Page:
This spring, mining companies owned by the Chinese government bought large interests in Australian mines operated by Lynas Corp. and Arafura Resources, both of which lost their financing in last year’s crisis.
Copper has been another high-priority target, with China’s imports of unwrought copper and products up 118% year-over-year. BNP Paribas Fortis estimates the nation now holds more than 800,000 tons of the metal off-market, although imports appear to have cooled off with prices on the London Metals Exchange having risen to a 10-month high. Scotiabank economist Patricia Mohr estimates that Chinese consumption of refined copper will be up 20% on the year.
Imports of nickel, zinc, and other base metals have surged this year as well, as China seized the opportunity to stockpile them on the cheap.
What really got the world’s attention this week, however, was a report by the New York Times that China had virtually cornered the world market for rare earth elements. Half the world’s production of rare earths comes from a single mine in Inner Mongolia, according to the Times. China produces 93% of the world’s output of rare earth elements like terbium, dysprosium and neodymium, which are used in key parts–like lasers, magnets and other special materials–of everything from nuclear reactors to missiles to wind turbines and hybrid car motors.
China has cut back on exports of rare earths over the last three years, preferring to husband its resources for the long term. In so doing, it also secures its place as a top manufacturer of crucial components for the green energy revolution.
On a related note, China has come under considerable criticism for “dumping” solar photovoltaic (PV) panels and components on the world market, cutting panel prices nearly in half over the last year. In an interview with the Times last week, the chief executive of Chinese solar manufacturer Suntech Power (NYSE: STP) admitted his company was selling solar panels on the American market below its manufacturing and shipping cost.* Suntech, which makes nearly all of its product for an overseas market, is expected to become the world’s number-two supplier of PV cells this year, second only to First Solar (NYSE: FSLR).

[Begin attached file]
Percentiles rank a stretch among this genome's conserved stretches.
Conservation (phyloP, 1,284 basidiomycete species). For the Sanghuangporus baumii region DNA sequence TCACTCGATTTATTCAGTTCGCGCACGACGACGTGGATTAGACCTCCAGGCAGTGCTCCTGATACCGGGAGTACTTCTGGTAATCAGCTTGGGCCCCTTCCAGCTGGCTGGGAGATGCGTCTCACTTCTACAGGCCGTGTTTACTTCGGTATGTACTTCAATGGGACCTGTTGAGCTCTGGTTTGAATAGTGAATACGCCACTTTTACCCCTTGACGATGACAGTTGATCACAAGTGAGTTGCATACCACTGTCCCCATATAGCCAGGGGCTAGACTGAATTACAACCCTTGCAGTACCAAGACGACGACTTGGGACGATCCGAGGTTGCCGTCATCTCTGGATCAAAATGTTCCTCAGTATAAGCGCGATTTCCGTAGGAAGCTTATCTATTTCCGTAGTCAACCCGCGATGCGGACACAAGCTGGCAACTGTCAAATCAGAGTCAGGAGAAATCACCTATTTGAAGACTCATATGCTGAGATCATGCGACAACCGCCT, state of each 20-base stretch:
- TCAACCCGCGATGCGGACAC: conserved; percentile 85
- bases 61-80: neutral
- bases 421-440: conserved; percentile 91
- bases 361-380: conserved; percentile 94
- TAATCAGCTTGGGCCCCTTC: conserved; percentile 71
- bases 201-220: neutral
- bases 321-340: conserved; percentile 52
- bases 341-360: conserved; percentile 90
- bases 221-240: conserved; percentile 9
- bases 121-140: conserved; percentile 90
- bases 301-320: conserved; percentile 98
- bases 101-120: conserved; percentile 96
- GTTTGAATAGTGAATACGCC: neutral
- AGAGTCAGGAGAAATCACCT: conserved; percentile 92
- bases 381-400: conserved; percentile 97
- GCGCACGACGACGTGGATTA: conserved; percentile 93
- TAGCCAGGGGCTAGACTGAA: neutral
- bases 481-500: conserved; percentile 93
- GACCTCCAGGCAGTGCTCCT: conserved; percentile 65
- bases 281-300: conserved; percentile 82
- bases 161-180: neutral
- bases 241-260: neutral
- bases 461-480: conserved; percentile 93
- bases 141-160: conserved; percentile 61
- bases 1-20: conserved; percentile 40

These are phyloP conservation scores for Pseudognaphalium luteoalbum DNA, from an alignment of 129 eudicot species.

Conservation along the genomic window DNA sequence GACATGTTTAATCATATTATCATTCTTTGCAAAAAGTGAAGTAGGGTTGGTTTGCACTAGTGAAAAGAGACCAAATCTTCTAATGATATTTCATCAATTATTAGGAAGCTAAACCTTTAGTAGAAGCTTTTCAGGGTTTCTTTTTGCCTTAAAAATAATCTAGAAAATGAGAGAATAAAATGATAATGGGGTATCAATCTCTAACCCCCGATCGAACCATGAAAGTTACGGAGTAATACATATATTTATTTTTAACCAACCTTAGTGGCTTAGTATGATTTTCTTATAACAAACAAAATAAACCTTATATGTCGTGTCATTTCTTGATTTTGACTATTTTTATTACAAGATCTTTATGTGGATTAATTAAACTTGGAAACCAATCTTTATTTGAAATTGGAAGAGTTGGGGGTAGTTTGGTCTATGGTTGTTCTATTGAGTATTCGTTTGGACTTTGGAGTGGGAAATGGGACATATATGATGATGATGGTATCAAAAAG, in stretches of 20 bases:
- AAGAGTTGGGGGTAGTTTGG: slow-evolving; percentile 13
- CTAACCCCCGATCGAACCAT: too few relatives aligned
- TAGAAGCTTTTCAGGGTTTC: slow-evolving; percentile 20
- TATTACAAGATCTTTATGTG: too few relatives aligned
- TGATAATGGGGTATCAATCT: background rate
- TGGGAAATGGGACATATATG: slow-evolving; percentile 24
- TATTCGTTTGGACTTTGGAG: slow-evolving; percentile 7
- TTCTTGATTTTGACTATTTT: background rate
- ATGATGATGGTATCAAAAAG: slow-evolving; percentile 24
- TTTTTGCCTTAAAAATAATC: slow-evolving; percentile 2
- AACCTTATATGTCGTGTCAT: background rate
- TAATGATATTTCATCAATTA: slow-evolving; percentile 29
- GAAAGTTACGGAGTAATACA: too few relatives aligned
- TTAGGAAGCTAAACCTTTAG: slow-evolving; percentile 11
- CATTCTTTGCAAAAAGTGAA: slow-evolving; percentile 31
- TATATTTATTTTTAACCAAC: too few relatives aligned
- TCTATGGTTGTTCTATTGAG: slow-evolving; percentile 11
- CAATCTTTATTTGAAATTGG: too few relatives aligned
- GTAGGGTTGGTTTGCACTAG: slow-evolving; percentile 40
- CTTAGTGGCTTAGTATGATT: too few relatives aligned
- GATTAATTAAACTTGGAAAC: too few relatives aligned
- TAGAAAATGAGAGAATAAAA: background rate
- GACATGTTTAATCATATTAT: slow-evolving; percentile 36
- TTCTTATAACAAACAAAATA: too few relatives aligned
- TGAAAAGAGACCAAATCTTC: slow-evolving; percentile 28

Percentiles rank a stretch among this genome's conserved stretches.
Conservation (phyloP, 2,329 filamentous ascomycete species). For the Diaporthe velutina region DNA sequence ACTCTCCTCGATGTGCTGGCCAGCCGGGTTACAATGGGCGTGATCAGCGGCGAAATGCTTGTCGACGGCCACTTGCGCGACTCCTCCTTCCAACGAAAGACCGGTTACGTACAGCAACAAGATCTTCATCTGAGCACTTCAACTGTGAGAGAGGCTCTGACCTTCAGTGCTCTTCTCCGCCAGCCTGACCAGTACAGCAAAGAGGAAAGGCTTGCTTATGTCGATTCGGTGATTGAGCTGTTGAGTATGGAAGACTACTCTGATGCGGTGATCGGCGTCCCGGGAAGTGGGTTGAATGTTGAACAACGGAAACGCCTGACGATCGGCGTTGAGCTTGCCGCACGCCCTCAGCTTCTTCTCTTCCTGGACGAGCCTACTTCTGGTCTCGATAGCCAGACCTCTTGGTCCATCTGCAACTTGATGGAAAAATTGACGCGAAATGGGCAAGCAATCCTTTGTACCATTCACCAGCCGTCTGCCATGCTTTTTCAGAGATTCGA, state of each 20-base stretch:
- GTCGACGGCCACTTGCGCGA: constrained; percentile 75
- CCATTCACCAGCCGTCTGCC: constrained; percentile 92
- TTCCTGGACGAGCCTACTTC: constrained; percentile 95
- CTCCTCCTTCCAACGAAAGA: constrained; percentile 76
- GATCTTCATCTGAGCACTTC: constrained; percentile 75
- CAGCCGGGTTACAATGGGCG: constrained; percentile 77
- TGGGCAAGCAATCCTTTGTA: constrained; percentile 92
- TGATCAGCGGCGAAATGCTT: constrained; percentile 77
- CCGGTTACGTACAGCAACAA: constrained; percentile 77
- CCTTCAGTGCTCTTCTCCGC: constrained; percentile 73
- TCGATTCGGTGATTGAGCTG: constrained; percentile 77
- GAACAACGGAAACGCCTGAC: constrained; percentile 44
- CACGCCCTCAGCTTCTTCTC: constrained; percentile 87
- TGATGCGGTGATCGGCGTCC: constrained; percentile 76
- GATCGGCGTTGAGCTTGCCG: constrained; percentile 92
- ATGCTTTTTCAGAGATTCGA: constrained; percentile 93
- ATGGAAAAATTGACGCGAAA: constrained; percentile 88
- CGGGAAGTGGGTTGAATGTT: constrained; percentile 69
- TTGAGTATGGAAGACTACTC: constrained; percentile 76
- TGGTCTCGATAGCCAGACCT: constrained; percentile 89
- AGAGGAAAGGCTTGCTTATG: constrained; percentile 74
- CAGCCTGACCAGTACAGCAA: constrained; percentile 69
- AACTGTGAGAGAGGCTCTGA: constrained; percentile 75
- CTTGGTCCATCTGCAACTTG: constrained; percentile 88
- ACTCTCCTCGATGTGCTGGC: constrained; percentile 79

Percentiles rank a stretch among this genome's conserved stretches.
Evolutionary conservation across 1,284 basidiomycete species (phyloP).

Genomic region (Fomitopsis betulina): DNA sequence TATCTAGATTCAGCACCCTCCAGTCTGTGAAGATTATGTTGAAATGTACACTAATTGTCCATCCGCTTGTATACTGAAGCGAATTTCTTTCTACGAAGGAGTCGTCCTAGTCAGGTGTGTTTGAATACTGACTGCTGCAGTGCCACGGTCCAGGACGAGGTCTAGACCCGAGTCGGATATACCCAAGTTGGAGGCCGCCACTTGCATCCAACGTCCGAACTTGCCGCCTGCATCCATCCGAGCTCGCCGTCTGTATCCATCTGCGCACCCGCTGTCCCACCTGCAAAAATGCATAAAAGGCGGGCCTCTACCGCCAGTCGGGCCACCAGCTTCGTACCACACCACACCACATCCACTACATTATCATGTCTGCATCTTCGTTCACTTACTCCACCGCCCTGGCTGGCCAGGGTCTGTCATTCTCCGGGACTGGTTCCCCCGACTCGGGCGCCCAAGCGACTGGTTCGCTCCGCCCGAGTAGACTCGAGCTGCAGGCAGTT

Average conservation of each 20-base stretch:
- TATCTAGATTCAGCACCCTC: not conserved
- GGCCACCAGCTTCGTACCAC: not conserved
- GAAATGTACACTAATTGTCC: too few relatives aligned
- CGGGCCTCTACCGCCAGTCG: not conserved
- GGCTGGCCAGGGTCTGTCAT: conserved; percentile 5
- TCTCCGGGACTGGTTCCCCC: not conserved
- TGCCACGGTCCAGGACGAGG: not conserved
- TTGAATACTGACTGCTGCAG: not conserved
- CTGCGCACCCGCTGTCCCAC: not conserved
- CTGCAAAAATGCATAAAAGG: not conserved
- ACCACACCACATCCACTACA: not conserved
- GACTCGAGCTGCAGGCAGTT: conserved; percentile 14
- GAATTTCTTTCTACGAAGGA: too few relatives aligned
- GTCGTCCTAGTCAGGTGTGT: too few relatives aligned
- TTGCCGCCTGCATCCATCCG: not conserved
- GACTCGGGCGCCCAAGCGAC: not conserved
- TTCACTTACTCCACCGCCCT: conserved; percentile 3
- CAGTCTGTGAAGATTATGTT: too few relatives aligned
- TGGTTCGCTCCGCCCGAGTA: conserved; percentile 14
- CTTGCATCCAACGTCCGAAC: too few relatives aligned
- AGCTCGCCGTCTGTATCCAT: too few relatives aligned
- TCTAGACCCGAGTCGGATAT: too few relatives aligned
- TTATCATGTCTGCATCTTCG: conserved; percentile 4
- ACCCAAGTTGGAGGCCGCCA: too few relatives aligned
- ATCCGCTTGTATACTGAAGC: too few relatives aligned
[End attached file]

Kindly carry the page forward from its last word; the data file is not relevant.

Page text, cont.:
PV competitors in Germany and the US cried foul over the allegations and launched investigations to see if there are any prosecutable charges, while analysts and lawmakers fretted about whether China would overtake the West in PV manufacturing.
The fuss seems a bit misbegotten to me. Of course China will overtake us in PV–all the advantage is on their side–and that may be a good thing.
The US is moving at a snail’s pace in supporting renewable energy; our manufacturers are undercapitalized; our political leadership is a hydra without a long-term energy strategy; and we make our renewable energy businesses live and die on their own instead of subsidizing them directly–the minimal federal stimulus spending on research and development notwithstanding.
By comparison, China turns out more engineers every day; their manufacturing and labor costs are super cheap; they capitalize on technological advancements very quickly; and the government gives its solar manufacturers generous direct support.
Besides, China is not just exporting finished PV product to the West. They’re also exporting solar components and assembling modules in the US to minimize shipping costs. For example Centron Solar, which represents a consortium of 30 Chinese solar companies, has established a sales hub in Eugene, Oregon and plans to set up assembly shops in multiple US cities. Their strategy offers a triple benefit, by creating new jobs, enabling us to deploy more PV at a lower cost, and reducing worldwide petroleum consumption.